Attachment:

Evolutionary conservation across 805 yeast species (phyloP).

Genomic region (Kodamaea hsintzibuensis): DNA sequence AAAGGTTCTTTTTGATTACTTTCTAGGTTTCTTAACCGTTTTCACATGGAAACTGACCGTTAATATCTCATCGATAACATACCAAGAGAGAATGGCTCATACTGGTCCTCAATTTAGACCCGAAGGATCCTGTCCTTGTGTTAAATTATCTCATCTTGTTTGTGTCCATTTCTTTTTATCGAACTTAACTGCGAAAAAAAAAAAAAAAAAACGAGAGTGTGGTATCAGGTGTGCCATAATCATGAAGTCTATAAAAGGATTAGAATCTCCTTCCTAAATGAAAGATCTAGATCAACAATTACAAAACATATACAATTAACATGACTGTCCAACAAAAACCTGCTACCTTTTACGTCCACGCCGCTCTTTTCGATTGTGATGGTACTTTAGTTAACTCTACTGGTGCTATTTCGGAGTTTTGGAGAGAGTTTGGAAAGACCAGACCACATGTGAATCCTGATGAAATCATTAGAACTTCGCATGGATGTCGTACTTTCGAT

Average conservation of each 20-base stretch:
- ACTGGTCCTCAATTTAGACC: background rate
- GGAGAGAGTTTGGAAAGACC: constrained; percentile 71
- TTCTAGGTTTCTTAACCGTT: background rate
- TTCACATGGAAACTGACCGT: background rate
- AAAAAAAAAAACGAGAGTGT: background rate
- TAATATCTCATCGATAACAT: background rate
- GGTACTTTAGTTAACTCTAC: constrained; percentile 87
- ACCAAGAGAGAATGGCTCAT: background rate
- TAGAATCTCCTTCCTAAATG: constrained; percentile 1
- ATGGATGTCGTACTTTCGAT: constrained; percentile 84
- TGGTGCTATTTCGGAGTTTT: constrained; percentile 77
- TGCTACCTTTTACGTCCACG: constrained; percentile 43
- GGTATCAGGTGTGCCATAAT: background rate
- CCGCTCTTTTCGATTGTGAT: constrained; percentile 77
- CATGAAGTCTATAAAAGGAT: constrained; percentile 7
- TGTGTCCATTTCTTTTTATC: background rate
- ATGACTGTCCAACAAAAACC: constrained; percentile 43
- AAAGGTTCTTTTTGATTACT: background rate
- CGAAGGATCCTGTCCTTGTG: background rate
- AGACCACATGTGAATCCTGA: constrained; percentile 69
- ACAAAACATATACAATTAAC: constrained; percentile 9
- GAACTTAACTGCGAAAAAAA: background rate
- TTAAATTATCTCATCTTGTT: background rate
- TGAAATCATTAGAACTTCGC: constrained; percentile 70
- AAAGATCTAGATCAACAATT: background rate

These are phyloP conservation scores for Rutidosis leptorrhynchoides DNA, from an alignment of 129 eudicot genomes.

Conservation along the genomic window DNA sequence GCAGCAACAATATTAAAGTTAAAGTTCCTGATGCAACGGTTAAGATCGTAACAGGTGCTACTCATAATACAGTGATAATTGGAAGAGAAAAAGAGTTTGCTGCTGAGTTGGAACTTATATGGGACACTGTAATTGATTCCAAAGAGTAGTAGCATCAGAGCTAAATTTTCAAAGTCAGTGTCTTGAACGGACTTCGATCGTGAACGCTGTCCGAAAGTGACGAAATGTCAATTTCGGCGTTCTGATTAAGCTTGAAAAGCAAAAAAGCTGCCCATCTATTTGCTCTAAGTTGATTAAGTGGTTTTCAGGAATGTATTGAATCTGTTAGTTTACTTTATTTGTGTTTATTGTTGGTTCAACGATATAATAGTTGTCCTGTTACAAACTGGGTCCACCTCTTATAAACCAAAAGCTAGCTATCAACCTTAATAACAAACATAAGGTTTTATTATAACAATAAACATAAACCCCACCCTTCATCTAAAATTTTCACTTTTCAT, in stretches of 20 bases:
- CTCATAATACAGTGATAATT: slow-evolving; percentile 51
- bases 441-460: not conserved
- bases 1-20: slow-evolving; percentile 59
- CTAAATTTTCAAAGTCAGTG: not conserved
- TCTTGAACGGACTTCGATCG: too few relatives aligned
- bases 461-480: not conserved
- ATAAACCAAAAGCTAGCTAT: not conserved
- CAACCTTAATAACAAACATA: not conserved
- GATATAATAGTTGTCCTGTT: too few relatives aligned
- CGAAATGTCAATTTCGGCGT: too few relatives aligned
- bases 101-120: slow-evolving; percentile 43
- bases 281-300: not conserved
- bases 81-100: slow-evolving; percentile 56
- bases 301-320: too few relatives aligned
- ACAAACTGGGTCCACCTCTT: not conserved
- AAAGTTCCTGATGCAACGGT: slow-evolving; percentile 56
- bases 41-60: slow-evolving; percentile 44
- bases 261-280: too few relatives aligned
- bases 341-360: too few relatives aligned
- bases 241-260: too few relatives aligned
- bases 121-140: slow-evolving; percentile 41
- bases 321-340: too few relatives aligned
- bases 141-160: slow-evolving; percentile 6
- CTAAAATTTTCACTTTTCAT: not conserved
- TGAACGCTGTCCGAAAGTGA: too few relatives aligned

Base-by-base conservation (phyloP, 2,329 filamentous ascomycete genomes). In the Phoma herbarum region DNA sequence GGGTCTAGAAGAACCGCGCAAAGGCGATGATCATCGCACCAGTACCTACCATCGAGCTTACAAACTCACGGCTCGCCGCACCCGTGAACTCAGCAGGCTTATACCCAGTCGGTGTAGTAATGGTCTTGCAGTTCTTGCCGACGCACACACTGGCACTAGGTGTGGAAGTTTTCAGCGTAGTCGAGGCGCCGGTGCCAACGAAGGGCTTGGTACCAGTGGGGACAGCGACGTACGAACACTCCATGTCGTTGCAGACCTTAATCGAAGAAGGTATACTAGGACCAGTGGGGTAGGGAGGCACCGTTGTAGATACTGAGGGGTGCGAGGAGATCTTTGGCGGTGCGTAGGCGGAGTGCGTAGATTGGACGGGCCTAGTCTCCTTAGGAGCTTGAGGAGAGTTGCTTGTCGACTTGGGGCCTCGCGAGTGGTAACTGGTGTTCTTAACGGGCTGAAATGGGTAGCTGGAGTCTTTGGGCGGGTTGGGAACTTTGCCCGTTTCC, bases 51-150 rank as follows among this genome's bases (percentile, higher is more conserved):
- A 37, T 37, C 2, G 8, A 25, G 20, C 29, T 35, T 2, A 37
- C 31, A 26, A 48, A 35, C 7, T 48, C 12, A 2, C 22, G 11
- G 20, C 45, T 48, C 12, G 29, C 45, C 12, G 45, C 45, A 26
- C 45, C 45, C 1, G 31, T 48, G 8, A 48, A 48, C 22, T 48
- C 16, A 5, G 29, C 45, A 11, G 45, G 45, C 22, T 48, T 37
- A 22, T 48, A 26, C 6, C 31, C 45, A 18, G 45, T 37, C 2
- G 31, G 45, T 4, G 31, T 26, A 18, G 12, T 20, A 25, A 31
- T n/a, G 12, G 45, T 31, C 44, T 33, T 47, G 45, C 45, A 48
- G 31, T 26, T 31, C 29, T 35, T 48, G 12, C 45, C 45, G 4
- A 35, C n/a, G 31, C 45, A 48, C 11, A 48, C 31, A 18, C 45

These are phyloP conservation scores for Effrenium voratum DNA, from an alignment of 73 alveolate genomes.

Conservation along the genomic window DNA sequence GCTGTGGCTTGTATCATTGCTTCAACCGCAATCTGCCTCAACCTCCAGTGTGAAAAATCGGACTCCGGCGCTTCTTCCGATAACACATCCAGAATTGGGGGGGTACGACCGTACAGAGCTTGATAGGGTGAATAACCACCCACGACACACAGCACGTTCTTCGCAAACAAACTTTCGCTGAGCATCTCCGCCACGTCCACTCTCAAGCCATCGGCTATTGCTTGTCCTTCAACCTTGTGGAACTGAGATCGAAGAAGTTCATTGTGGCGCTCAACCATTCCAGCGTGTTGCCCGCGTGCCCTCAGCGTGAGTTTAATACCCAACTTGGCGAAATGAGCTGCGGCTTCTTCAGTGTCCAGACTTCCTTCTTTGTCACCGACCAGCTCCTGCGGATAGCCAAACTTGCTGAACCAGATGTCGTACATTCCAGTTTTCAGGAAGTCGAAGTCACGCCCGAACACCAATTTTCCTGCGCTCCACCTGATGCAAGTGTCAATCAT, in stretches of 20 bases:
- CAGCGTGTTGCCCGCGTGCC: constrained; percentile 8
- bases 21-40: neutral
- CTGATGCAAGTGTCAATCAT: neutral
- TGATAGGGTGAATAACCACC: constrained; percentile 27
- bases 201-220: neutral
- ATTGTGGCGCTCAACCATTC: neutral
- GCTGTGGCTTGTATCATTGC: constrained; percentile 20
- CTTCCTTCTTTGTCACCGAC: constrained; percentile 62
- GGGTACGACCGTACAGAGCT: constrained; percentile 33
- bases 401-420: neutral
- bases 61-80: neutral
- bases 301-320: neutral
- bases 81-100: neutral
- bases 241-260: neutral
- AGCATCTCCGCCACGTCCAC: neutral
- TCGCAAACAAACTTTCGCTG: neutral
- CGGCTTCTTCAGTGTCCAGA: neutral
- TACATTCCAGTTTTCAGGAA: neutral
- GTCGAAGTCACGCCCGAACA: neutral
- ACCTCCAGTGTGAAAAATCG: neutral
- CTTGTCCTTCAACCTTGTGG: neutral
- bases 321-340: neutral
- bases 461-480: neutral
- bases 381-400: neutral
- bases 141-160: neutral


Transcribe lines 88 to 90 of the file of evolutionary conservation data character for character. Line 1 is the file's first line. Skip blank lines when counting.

- ACCTCCAGTGTGAAAAATCG: neutral
- CTTGTCCTTCAACCTTGTGG: neutral
- bases 321-340: neutral